The Buddha is the ultimate ideal of enlightenment. Although the historical Sakyamuni and His emanations are the personification of enlightenment, and He is praised with the honor and esteem of the the Ten Titles, the Buddha really is totally beyond any aspects of personality or individuality. The Buddha has attained the highest ideal of Nirvana, and so all traces of egocentrism have been extinguished. The Buddha has truly conquered Life & Death.
As the Bodhisattva practice is the cause of enlightenment, the different stages of Bodhisattva development give a clue as to the real nature of the Buddha:
With the The Abodes one opens up and inspires an understanding of the nature of enlightenment
With the Ten Practices of Virtue (the Paramitas), one reveals the nature of enlightenment in one's own life.
With the Ten Transfers of Spiritual Merit (Parinamanas), one awakens the nature of enlightenment in others.
With the Ten Groundings, there is entry into nature of enlightenment that beyond self or other.
The Buddha is beyond all limitations of self or other, and is the unconditional will and means to relieve suffering and bring enlightenment to all living beings.
The nature of the Buddha is revealed in two aspects and three aspects.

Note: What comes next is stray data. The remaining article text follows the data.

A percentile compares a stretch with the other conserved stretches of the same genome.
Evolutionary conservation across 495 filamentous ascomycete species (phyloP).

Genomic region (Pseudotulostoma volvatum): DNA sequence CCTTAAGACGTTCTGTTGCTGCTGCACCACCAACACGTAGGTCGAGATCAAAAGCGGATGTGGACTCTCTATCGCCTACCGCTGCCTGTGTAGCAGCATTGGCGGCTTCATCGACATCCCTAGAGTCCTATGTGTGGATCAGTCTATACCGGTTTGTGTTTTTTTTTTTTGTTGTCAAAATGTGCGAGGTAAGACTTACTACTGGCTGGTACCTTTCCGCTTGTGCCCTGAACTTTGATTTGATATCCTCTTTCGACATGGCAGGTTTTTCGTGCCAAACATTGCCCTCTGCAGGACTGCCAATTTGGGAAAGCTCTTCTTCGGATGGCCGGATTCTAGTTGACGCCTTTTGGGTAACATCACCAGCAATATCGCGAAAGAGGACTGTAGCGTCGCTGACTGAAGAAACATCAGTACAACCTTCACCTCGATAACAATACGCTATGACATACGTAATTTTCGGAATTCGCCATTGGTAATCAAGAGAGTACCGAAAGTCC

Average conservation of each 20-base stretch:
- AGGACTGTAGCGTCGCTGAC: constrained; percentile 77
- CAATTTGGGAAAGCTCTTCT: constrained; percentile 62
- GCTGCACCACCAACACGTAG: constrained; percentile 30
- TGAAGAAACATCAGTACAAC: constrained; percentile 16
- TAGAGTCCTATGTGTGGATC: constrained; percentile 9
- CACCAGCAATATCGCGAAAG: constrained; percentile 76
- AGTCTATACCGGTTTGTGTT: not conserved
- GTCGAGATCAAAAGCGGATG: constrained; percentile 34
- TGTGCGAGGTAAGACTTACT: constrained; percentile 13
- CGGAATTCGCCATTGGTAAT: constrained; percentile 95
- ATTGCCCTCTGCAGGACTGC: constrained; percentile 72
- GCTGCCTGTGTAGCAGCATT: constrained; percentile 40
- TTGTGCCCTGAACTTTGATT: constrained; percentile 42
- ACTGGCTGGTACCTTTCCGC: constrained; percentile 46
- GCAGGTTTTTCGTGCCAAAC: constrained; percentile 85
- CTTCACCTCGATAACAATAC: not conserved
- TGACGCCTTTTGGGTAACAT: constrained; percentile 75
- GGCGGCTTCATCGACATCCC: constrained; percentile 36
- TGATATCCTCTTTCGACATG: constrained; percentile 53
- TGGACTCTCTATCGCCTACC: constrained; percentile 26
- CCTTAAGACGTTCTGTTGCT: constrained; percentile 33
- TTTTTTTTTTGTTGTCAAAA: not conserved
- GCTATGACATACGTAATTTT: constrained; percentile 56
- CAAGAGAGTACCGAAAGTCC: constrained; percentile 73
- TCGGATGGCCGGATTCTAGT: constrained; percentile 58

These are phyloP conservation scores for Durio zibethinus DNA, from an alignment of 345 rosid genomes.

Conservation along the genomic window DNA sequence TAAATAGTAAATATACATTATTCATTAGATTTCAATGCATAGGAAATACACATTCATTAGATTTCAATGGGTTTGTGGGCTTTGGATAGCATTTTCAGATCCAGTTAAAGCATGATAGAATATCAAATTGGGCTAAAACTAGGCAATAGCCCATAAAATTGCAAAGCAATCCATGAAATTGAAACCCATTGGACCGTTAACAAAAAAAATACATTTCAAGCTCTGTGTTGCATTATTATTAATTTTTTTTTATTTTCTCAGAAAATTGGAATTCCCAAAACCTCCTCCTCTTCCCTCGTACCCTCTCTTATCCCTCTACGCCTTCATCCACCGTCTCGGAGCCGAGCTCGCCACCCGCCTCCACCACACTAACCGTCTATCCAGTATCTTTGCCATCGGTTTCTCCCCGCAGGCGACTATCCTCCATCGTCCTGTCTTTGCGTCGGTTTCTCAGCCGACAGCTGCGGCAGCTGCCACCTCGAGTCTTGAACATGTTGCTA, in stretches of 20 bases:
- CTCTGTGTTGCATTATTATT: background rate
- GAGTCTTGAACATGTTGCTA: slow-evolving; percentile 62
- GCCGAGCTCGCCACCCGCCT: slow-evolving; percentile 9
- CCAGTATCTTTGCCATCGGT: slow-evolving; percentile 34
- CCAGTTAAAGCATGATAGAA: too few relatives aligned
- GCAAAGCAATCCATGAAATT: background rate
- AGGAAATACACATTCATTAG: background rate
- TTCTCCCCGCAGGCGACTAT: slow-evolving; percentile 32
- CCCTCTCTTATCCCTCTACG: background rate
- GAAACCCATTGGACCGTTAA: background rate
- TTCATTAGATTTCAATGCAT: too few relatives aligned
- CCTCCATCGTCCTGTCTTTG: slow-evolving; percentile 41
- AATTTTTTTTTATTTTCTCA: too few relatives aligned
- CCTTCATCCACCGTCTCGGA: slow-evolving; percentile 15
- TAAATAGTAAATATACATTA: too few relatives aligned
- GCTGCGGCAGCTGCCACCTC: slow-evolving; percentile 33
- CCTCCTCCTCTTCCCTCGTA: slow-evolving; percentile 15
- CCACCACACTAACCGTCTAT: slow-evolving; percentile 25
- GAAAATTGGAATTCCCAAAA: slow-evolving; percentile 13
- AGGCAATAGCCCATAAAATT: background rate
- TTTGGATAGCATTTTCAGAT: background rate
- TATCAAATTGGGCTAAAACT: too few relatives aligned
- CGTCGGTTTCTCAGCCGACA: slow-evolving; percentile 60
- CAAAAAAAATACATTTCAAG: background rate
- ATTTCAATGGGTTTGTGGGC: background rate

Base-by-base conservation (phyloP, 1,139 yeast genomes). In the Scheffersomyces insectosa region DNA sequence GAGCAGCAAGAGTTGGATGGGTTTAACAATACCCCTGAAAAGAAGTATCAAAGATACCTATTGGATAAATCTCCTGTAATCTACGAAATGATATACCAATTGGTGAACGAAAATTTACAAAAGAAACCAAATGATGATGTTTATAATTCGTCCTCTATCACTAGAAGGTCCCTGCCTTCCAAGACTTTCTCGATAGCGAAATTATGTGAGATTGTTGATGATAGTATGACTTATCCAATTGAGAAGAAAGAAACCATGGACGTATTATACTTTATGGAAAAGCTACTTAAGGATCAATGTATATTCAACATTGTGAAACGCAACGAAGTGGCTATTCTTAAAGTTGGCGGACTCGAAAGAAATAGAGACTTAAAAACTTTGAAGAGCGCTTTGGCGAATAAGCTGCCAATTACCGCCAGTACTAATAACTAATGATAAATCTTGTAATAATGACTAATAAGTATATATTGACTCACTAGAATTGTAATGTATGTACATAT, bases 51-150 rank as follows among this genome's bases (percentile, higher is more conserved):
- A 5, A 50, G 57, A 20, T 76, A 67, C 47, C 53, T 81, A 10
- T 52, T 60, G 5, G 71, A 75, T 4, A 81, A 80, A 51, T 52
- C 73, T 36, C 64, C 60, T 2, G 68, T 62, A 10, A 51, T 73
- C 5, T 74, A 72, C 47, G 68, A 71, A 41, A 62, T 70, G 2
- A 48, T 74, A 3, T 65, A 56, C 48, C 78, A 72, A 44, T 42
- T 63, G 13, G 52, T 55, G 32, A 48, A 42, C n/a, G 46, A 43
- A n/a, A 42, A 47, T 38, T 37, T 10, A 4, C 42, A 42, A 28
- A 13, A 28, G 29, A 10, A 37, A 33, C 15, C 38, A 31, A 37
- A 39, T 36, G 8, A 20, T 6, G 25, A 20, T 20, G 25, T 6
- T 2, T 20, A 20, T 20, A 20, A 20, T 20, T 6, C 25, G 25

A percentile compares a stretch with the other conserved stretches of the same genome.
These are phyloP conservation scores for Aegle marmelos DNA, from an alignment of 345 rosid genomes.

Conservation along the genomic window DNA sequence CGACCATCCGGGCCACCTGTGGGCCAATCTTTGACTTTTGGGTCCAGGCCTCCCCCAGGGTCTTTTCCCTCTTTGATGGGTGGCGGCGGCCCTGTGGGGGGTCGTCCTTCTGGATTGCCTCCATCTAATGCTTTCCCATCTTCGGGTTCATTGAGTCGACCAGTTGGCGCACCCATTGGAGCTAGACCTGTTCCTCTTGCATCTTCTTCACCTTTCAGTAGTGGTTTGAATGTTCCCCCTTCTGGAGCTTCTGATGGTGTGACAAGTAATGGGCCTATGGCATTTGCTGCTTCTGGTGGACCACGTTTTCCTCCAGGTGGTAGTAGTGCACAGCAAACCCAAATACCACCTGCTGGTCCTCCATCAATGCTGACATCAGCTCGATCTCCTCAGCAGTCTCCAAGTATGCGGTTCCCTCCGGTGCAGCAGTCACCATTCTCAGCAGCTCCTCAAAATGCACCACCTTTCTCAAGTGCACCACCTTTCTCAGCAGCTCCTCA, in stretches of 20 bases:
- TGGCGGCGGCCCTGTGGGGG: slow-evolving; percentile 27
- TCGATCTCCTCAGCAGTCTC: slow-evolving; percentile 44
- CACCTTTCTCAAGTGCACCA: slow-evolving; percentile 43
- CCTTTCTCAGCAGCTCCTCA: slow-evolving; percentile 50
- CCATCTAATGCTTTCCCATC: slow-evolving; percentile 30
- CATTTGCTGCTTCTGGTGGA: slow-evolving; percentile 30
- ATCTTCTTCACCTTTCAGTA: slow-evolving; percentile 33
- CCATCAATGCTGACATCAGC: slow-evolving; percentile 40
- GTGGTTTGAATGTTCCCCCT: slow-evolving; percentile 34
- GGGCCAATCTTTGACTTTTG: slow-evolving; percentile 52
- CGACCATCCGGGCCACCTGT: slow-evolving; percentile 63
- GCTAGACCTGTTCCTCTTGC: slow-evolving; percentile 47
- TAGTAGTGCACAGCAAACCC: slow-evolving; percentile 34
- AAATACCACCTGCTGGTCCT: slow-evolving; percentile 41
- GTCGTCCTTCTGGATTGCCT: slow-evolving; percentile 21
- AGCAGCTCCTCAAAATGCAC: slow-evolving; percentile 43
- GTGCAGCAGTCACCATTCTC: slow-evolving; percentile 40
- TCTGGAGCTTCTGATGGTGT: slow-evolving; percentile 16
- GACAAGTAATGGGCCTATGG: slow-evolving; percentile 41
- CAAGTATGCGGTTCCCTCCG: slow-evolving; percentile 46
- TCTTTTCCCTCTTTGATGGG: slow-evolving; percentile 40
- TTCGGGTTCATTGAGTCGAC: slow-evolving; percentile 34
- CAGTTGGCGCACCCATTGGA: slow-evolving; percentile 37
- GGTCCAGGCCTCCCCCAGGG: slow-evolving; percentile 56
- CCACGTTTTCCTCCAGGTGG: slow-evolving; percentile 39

The Two Aspects:
The Manifestation of the Buddha in this world; The life of enlightenment in the flesh, in the realm of Life & Death; This is the incarnation of enlightenment (Rupakaya or Nirmanakaya), the appearance of the Buddha in this world in response to the needs of living beings for enlightenment and the relief of suffering. This is personified by the life of Sakyamuni and its story as an allegory for the life of enlightenment.
The Origin or Source of the Buddha in the spiritual realm; This is the spiritual body (Dharmakaya), the eternal nature of enlightenment that is beyond space or time and is innate in all living beings. This is the eternal Buddha that is the spiritual truth of reality that is everywhere in all places, illuminating and teaching all.
The Three Aspects of the Buddha's Life:
The Physical Manifestation of the Buddha in this world (Nirmanakaya);
This is often represented by His 32 Ideal Physical Characteristics. This is the aspect of the Buddha that is easiest to relate to, as it is the anthropomorphic representation of the Buddha. This is the Buddha that appears in this world before our eyes in response to our need for salvation and enlightenment. This would also refer to any physical representation of the Buddha that we can detect with our senses (statues, images, the sounds of the Dharma being taught, etc.).
The Wisdom and Virtues of the Buddha (Sambhogakaya); This is the enlightenment that is earned through vows, practices and sacrifices made over countless lifetimes.
It is often expressed as the Ten Spiritual Powers,
the Four Kinds of Fearlessness,
the Four Unhindred Forms of Expression,
the Eighteen Unique Qualities, etc. -
see the Forty Unique Qualities of the Buddha for an overview of these. Through worship and service to the Buddha these rewards of spiritual merit are transferred from the Buddhas to the Bodhisattvas. This is the enlightenment that is conferred through the ceremony of the Three Treasures.
The Original Buddha that is the Spiritual Body (Dharmakaya); This is the unity and trinity that is the Innate Threefold Body of Enlightenment that is eternal and everywhere in all places.